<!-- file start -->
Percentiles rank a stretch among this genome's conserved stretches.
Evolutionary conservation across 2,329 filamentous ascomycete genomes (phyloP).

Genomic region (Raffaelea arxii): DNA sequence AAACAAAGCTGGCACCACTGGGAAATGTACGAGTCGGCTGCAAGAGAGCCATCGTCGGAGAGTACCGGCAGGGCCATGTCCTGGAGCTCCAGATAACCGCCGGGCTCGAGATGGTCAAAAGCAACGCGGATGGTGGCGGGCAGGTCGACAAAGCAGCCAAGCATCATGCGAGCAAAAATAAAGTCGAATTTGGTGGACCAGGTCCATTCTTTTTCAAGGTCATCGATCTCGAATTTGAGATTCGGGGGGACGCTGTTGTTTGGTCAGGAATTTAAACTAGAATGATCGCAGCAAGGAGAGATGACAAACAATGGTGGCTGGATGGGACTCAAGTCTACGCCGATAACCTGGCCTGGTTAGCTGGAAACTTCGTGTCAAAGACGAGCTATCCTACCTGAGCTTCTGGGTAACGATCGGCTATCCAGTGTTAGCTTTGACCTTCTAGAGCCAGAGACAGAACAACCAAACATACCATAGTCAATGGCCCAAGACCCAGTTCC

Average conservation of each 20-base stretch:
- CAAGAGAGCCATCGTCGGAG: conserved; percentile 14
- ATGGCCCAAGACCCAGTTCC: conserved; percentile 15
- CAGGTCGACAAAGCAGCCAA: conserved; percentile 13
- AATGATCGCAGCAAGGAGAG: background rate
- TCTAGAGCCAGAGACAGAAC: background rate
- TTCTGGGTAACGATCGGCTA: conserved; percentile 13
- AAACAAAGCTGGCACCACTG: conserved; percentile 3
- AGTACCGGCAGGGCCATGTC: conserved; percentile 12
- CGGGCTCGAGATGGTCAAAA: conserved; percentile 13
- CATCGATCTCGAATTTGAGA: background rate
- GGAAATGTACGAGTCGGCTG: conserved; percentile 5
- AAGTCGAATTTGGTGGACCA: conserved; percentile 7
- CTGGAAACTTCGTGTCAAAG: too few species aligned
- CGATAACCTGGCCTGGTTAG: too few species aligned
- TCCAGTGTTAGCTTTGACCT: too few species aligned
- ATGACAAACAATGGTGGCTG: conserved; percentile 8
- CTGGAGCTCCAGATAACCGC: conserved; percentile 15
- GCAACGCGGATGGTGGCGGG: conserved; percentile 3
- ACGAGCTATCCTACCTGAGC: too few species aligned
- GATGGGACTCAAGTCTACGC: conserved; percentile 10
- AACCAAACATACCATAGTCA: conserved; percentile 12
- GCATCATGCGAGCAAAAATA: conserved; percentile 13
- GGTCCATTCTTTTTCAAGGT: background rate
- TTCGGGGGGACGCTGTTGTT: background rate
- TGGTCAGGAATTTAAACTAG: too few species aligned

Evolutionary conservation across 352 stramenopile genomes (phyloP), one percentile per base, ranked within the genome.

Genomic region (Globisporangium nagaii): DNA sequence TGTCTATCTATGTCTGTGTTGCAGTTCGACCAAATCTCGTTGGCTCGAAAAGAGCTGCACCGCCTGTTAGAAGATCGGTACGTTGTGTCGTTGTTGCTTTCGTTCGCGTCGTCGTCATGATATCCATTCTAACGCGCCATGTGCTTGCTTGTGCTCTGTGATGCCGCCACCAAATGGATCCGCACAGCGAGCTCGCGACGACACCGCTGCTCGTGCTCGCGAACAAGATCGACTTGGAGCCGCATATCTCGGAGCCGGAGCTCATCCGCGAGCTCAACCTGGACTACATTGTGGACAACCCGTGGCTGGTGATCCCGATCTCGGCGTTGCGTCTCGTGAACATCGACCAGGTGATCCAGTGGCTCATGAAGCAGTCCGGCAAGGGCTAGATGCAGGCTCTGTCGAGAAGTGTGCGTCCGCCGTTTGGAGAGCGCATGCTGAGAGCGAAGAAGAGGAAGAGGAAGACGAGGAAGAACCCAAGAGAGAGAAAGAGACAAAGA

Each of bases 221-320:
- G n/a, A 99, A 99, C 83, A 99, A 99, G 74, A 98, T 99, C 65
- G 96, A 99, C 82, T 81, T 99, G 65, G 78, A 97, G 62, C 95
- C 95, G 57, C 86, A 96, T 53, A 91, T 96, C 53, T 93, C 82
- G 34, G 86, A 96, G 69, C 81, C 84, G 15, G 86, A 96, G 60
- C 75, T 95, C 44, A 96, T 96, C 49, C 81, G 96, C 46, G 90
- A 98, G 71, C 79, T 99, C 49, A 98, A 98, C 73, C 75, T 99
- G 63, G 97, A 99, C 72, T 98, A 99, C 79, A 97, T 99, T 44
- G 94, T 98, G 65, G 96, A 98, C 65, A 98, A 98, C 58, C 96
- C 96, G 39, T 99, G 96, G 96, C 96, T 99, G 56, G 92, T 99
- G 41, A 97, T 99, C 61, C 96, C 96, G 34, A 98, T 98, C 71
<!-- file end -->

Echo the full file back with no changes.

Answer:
Percentiles rank a stretch among this genome's conserved stretches.
Evolutionary conservation across 2,329 filamentous ascomycete genomes (phyloP).

Genomic region (Raffaelea arxii): DNA sequence AAACAAAGCTGGCACCACTGGGAAATGTACGAGTCGGCTGCAAGAGAGCCATCGTCGGAGAGTACCGGCAGGGCCATGTCCTGGAGCTCCAGATAACCGCCGGGCTCGAGATGGTCAAAAGCAACGCGGATGGTGGCGGGCAGGTCGACAAAGCAGCCAAGCATCATGCGAGCAAAAATAAAGTCGAATTTGGTGGACCAGGTCCATTCTTTTTCAAGGTCATCGATCTCGAATTTGAGATTCGGGGGGACGCTGTTGTTTGGTCAGGAATTTAAACTAGAATGATCGCAGCAAGGAGAGATGACAAACAATGGTGGCTGGATGGGACTCAAGTCTACGCCGATAACCTGGCCTGGTTAGCTGGAAACTTCGTGTCAAAGACGAGCTATCCTACCTGAGCTTCTGGGTAACGATCGGCTATCCAGTGTTAGCTTTGACCTTCTAGAGCCAGAGACAGAACAACCAAACATACCATAGTCAATGGCCCAAGACCCAGTTCC

Average conservation of each 20-base stretch:
- CAAGAGAGCCATCGTCGGAG: conserved; percentile 14
- ATGGCCCAAGACCCAGTTCC: conserved; percentile 15
- CAGGTCGACAAAGCAGCCAA: conserved; percentile 13
- AATGATCGCAGCAAGGAGAG: background rate
- TCTAGAGCCAGAGACAGAAC: background rate
- TTCTGGGTAACGATCGGCTA: conserved; percentile 13
- AAACAAAGCTGGCACCACTG: conserved; percentile 3
- AGTACCGGCAGGGCCATGTC: conserved; percentile 12
- CGGGCTCGAGATGGTCAAAA: conserved; percentile 13
- CATCGATCTCGAATTTGAGA: background rate
- GGAAATGTACGAGTCGGCTG: conserved; percentile 5
- AAGTCGAATTTGGTGGACCA: conserved; percentile 7
- CTGGAAACTTCGTGTCAAAG: too few species aligned
- CGATAACCTGGCCTGGTTAG: too few species aligned
- TCCAGTGTTAGCTTTGACCT: too few species aligned
- ATGACAAACAATGGTGGCTG: conserved; percentile 8
- CTGGAGCTCCAGATAACCGC: conserved; percentile 15
- GCAACGCGGATGGTGGCGGG: conserved; percentile 3
- ACGAGCTATCCTACCTGAGC: too few species aligned
- GATGGGACTCAAGTCTACGC: conserved; percentile 10
- AACCAAACATACCATAGTCA: conserved; percentile 12
- GCATCATGCGAGCAAAAATA: conserved; percentile 13
- GGTCCATTCTTTTTCAAGGT: background rate
- TTCGGGGGGACGCTGTTGTT: background rate
- TGGTCAGGAATTTAAACTAG: too few species aligned

Evolutionary conservation across 352 stramenopile genomes (phyloP), one percentile per base, ranked within the genome.

Genomic region (Globisporangium nagaii): DNA sequence TGTCTATCTATGTCTGTGTTGCAGTTCGACCAAATCTCGTTGGCTCGAAAAGAGCTGCACCGCCTGTTAGAAGATCGGTACGTTGTGTCGTTGTTGCTTTCGTTCGCGTCGTCGTCATGATATCCATTCTAACGCGCCATGTGCTTGCTTGTGCTCTGTGATGCCGCCACCAAATGGATCCGCACAGCGAGCTCGCGACGACACCGCTGCTCGTGCTCGCGAACAAGATCGACTTGGAGCCGCATATCTCGGAGCCGGAGCTCATCCGCGAGCTCAACCTGGACTACATTGTGGACAACCCGTGGCTGGTGATCCCGATCTCGGCGTTGCGTCTCGTGAACATCGACCAGGTGATCCAGTGGCTCATGAAGCAGTCCGGCAAGGGCTAGATGCAGGCTCTGTCGAGAAGTGTGCGTCCGCCGTTTGGAGAGCGCATGCTGAGAGCGAAGAAGAGGAAGAGGAAGACGAGGAAGAACCCAAGAGAGAGAAAGAGACAAAGA

Each of bases 221-320:
- G n/a, A 99, A 99, C 83, A 99, A 99, G 74, A 98, T 99, C 65
- G 96, A 99, C 82, T 81, T 99, G 65, G 78, A 97, G 62, C 95
- C 95, G 57, C 86, A 96, T 53, A 91, T 96, C 53, T 93, C 82
- G 34, G 86, A 96, G 69, C 81, C 84, G 15, G 86, A 96, G 60
- C 75, T 95, C 44, A 96, T 96, C 49, C 81, G 96, C 46, G 90
- A 98, G 71, C 79, T 99, C 49, A 98, A 98, C 73, C 75, T 99
- G 63, G 97, A 99, C 72, T 98, A 99, C 79, A 97, T 99, T 44
- G 94, T 98, G 65, G 96, A 98, C 65, A 98, A 98, C 58, C 96
- C 96, G 39, T 99, G 96, G 96, C 96, T 99, G 56, G 92, T 99
- G 41, A 97, T 99, C 61, C 96, C 96, G 34, A 98, T 98, C 71